In a suit involving multiple patents relating to equipment and processes for treating hazardous waste, the Firm obtained a jury verdict that our client’s patents were willfully infringed and awarding actual damages. The Court entered a Final Judgment in which it trebled the damages, awarded attorneys’ fees and pre- and post-judgment interest, and entered a permanent injunction.
The Firm’s client, a supplier of software and services allowing universities to provide online teaching, was accused of infringing a patent relating to computer aided teaching. We were successful in obtaining summary judgment of no infringement. The Markman claim construction we proposed was adopted and summary judgment of no infringement entered before formal discovery was opened.
Representing a dental implant manufacturer accused of infringing a competitor’s patent, the Firm located prior art to invalidate the plaintiff’s patent. Thereafter, a confidential settlement was entered and the plaintiff’s claims against our client were all dismissed with prejudice.
We represented the owner of patents and other proprietary technology relating to degradable plastic films and methods and apparatus for using the films for daily cover in landfills. The suit was brought against former employees who had started a competing business. The Firm was successful in obtaining a permanent injunction against continued infringement and a final judgment that our client’s patents were all valid and that dismissed all defendants’ affirmative defenses and counterclaims. Other terms were provided in a confidential settlement agreement.
The Firm represented the owner of a patent on subsea pipeline joints in a case brought against a direct competitor. Following the trial court’s Markman ruling on the meaning of the patent claims, the competitor purchased our client’s patent for an up-front payment and a continuing royalty.
We represented a Fortune 500 company that was accused of infringing four U.S. patents relating to methods for preparing and using metallocene catalysts to control the properties of polyolefins. Although the jury found certain of the patent claims to be infringed, the Firm was successful in defeating the charge of willful infringement and treble damages. The appeal involved the propriety of the District Court’s decision to preclude the jury from considering certain of our client’s defenses. The appeal was terminated upon the merger of our client and the patent owner.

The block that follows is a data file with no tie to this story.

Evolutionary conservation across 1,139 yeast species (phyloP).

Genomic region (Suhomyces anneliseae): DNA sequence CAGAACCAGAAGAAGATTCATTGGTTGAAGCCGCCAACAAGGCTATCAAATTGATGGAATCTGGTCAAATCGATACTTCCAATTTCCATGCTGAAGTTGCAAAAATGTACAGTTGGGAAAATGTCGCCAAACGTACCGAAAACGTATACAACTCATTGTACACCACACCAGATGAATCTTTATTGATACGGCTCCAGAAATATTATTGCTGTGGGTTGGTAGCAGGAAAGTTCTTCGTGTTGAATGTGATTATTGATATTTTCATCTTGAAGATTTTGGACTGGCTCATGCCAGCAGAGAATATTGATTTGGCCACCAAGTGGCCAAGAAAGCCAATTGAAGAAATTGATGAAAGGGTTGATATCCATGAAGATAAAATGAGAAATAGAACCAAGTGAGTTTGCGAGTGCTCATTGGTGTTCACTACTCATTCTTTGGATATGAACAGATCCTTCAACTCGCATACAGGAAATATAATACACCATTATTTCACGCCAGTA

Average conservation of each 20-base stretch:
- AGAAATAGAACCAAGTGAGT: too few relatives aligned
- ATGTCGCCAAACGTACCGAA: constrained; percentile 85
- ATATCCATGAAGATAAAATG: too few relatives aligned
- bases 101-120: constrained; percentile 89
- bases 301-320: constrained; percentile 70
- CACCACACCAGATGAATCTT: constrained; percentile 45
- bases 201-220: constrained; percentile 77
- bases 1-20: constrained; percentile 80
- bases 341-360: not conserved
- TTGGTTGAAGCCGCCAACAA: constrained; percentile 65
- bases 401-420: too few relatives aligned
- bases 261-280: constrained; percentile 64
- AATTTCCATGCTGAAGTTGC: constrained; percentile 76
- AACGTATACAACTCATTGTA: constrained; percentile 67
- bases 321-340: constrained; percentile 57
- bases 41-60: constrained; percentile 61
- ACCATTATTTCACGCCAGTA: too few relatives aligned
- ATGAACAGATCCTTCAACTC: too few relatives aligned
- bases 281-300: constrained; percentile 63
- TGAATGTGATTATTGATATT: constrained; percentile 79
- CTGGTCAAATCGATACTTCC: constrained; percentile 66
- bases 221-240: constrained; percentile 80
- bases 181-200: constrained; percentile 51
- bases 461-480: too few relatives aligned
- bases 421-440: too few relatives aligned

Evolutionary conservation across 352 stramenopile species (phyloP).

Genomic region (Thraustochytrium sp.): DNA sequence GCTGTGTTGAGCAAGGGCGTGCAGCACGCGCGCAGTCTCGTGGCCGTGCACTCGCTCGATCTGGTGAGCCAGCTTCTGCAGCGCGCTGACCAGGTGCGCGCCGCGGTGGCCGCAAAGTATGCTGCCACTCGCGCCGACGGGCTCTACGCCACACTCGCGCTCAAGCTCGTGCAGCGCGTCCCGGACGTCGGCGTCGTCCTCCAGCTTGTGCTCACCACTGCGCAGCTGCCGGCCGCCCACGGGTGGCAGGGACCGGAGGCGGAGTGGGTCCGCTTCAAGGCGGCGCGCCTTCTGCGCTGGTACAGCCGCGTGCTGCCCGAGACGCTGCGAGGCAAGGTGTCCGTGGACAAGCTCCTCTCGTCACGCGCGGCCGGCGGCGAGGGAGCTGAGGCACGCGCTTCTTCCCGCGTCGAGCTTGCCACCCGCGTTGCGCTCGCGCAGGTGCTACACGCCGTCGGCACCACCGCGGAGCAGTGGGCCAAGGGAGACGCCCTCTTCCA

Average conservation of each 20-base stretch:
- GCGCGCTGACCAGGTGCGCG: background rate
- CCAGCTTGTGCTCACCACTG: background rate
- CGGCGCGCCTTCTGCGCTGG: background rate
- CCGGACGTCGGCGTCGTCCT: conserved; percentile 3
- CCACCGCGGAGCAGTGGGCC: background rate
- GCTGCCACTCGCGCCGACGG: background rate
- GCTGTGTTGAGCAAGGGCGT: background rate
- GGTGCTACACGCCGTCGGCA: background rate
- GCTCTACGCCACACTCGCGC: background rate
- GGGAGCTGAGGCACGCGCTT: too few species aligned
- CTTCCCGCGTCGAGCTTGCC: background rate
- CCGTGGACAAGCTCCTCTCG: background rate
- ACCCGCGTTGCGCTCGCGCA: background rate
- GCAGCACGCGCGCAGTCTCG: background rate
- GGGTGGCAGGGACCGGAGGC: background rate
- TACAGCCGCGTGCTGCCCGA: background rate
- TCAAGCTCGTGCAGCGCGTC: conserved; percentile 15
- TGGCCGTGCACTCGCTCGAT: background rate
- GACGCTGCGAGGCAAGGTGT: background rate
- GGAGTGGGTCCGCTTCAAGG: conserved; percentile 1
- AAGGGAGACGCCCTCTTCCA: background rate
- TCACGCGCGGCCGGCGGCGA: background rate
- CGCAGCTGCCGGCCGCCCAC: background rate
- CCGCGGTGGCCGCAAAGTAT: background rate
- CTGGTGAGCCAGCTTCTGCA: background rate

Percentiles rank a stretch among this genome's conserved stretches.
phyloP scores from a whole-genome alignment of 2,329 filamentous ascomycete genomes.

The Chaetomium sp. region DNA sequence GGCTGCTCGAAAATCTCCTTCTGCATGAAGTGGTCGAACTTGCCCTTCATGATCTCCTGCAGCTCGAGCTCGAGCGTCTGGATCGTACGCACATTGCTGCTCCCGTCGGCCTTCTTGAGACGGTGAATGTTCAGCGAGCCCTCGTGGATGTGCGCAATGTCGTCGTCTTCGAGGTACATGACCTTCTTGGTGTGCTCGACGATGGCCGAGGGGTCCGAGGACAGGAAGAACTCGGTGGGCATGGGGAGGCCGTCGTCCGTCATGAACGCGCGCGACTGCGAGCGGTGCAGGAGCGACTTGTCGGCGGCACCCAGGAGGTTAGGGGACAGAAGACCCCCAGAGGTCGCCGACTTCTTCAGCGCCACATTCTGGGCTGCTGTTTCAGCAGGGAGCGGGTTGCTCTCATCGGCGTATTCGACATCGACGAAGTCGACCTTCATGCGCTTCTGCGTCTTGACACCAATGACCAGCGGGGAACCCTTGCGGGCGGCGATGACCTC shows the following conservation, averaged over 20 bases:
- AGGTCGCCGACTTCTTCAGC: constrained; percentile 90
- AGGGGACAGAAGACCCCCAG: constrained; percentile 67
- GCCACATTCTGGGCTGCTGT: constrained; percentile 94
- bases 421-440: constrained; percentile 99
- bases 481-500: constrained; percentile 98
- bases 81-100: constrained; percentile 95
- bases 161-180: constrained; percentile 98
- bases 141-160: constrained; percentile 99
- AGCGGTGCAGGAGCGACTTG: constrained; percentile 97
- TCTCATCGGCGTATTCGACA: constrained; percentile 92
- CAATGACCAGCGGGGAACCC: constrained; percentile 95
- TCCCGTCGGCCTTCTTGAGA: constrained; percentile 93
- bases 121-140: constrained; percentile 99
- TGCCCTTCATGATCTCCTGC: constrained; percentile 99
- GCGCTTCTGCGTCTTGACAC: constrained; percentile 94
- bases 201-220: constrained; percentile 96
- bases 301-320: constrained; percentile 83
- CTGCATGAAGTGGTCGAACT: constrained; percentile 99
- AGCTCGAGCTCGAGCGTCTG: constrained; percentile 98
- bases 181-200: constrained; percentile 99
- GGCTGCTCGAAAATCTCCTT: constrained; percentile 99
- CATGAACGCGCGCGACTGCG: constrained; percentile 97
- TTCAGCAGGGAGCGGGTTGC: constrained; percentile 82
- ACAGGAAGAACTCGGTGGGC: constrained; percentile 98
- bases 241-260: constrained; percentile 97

Representing the patent owner in a case where it was alleged that the defendants had infringed five of our client’s screen patents, a permanent injunction and final judgment were entered declaring our client’s patents valid and infringed. Other terms are provided in a confidential settlement agreement.
Representing the owner of patents relating to screen assemblies used on vibratory screening machines in a declaratory judgment action, the Firm successfully proved to the jury that our client’s three patents were valid and infringed. A permanent injunction and final judgment were entered in which the defendants were ordered to pay damages and interest.
Representing the owner of a patent on a screen assembly used on vibratory screening machines, the Firm obtained a jury verdict of willful infringement. The District Court entered JNOV for defendant, finding the client’s patent had been obtained by inequitable conduct. On appeal, the Firm was successful in having the District Court’s judgment reversed and the jury’s verdict reinstated. A permanent injunction and judgment were entered that our client’s patent was valid, enforceable and infringed.
Representing the owner of a patent on a downhole tool, the Firm was successful in obtaining a jury verdict that the patent was valid and infringed and that defendants had not shown the patent to be unenforceable for alleged inequitable conduct. The trial judge entered a judgment that the patent was unenforceable, not infringed and awarding attorneys’ fees to the defendants. On appeal, we were successful in having the trial court’s judgment reversed and the jury’s verdict of infringement reinstated. The case settled favorably prior to a trial on damages.
The Firm represented a sporting goods retailer accused of infringing plaintiff’s patent through the use of seven “ski decks” located in various stores and used in conducting ski lessons. The jury found that only one of the seven accused ski decks infringed, and then only for a short period of time. Nominal damages were awarded.
The Firm represented the owner of a patent on a method for creating a textured surface on pre-formed concrete walls. We were successful in obtaining a jury verdict that the defendants willfully infringed our client’s patent and that our client was entitled to lost profits, treble damages, attorneys’ fees and interest. The Firm successfully defended the judgment on appeal. The total award to our client was $7.5 million.